The Development of Soft Capacitive-based Pressure and Shear Sensor Arrays for Prevention of Pressure Injuries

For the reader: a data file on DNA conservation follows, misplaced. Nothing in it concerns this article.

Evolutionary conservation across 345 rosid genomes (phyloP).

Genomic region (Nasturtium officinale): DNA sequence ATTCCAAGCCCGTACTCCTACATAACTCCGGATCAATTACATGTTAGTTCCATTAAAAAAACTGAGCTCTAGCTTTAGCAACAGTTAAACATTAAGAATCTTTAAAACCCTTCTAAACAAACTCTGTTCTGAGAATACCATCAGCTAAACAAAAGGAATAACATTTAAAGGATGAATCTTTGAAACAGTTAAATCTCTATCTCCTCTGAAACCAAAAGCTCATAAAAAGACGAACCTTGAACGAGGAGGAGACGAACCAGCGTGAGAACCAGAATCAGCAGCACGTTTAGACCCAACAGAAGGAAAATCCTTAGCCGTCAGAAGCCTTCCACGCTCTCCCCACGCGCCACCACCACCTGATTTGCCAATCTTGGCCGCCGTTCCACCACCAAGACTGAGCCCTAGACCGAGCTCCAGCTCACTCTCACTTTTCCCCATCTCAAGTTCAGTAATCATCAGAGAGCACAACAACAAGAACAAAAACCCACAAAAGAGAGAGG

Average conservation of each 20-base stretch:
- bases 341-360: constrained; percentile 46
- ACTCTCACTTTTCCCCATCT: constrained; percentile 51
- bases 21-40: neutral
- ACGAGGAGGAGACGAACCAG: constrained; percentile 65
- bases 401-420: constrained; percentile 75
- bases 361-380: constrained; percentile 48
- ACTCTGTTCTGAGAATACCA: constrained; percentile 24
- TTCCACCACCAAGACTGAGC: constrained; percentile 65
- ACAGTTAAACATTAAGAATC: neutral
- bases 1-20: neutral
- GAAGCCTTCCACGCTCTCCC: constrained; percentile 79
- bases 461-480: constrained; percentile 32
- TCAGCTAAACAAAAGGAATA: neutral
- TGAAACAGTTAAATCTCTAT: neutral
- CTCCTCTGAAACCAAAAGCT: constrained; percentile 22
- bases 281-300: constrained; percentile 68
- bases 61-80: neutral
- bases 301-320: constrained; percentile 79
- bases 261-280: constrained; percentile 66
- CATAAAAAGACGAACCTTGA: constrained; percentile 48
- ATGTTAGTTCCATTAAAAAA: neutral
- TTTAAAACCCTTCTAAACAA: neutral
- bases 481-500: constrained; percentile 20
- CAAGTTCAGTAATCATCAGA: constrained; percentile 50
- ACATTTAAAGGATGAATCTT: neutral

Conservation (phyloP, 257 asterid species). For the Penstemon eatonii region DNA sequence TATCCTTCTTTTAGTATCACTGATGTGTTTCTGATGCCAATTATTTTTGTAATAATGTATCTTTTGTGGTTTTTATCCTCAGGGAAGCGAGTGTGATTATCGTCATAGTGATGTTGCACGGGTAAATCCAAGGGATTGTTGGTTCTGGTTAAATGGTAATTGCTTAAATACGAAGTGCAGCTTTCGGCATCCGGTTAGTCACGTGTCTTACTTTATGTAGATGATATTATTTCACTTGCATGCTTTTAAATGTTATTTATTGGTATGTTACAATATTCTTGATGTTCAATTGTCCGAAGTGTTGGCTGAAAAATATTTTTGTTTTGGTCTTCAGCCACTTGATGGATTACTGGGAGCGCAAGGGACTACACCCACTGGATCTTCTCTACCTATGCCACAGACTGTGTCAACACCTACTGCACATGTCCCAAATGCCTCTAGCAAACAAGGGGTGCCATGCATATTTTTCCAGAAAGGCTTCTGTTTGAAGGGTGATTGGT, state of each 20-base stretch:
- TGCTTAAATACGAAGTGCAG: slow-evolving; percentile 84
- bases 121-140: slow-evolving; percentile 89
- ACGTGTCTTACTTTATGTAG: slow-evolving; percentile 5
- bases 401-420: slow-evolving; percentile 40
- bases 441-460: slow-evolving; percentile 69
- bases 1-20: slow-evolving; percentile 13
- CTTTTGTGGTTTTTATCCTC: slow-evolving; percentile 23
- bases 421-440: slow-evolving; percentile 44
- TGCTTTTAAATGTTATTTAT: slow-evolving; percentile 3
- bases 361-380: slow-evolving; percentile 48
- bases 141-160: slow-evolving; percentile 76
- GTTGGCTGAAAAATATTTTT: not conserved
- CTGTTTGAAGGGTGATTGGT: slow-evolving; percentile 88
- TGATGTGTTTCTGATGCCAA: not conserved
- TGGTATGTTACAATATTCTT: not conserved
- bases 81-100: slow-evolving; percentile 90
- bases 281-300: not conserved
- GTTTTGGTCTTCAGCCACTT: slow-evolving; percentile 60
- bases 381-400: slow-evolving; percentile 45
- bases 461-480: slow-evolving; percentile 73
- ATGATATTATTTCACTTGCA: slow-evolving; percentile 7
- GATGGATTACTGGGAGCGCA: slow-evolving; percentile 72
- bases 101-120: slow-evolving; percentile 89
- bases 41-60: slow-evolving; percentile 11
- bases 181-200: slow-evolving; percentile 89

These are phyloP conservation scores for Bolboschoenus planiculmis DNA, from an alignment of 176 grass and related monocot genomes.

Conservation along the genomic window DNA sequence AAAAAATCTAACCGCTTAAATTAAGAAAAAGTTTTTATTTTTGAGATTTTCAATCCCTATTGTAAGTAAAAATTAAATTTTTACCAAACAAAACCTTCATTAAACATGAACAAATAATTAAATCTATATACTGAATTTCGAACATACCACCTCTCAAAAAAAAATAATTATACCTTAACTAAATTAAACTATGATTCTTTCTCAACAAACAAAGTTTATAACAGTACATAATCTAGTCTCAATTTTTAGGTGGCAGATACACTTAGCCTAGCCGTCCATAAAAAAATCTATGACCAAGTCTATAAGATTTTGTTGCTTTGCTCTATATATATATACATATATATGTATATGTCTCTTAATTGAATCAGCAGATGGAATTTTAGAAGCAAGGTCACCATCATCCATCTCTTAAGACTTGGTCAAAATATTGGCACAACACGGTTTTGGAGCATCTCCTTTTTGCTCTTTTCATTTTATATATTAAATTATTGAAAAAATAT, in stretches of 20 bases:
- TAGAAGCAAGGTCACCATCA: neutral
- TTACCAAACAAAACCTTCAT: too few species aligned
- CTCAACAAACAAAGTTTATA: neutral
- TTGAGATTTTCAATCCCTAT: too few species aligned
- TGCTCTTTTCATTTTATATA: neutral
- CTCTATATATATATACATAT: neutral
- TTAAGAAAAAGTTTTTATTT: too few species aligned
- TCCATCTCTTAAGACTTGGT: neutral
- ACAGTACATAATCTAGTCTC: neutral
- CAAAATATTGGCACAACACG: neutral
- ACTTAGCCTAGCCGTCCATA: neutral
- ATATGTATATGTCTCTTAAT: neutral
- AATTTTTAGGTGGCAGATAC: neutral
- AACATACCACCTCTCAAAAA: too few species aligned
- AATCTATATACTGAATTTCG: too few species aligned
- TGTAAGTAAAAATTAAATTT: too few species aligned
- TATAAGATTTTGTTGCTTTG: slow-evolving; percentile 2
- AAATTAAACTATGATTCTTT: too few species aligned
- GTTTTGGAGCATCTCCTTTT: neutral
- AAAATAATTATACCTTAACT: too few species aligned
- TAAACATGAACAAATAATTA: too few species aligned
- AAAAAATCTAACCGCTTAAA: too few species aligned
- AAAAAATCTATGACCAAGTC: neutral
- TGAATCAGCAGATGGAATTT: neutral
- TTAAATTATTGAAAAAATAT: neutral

Soft sensors are capable of detecting a variety of physical stimuli such as pressure, shear, proximity, etc. while being actively deformed. These devices open up a plethora of applications in sports, robotics and healthcare. One of the applications can be in the prevention of one of the most burdensome, costly and fatal secondary medical conditions, which are pressure injuries (PIs). This chronic wound develops due to prolonged pressure sufficient enough to occlude the blood supply to tissue regions (ischemia), resulting in ulceration and potentially fatal infections. The effect of pressure can be in combination with shearing forces, causing additional tissue damage. Most susceptible to PIs are individuals with restricted mobility and sensation, such as the spinal cord injury (SCI) and the elderly population, as well as hospitalized/bedridden patients. We developed soft sensor arrays that are flexible and/or stretchable and designed for pressure and shear detection. These sensor arrays are scalable in size and resolution and made out of silicone elastomer material, carbon black particles and fibres, and stretchable, conductive fabric. The working principle is based on capacitive sensing, where electrodes form an array of parallel-plate capacitors separated by a dielectric layer. When compressed or deformed, a relative change in capacitance is measured, which translates to pressure and shear. The sensor arrays demonstrated their capabilities of measuring pressure within the desired range for PIs (0-200 mmHg) for short and long periods with low-repeatability error, creep and accuracy of ±4%, as well as detecting directional shearing forces in 2-dimensional axes up to 1 N. Figure 1 highlights the performance in detecting pressure magnitudes, the repeatability error and creep of the sensor array. The results suggest that the soft sensor arrays have the potential to be successfully used in PI prevention applications. Further work is required in characterizing the sensor arrays, testing them with human subjects in applicable real-life situations, as well as advancing the overall understanding of PI formation and adapting sensor designs to meet the requirements.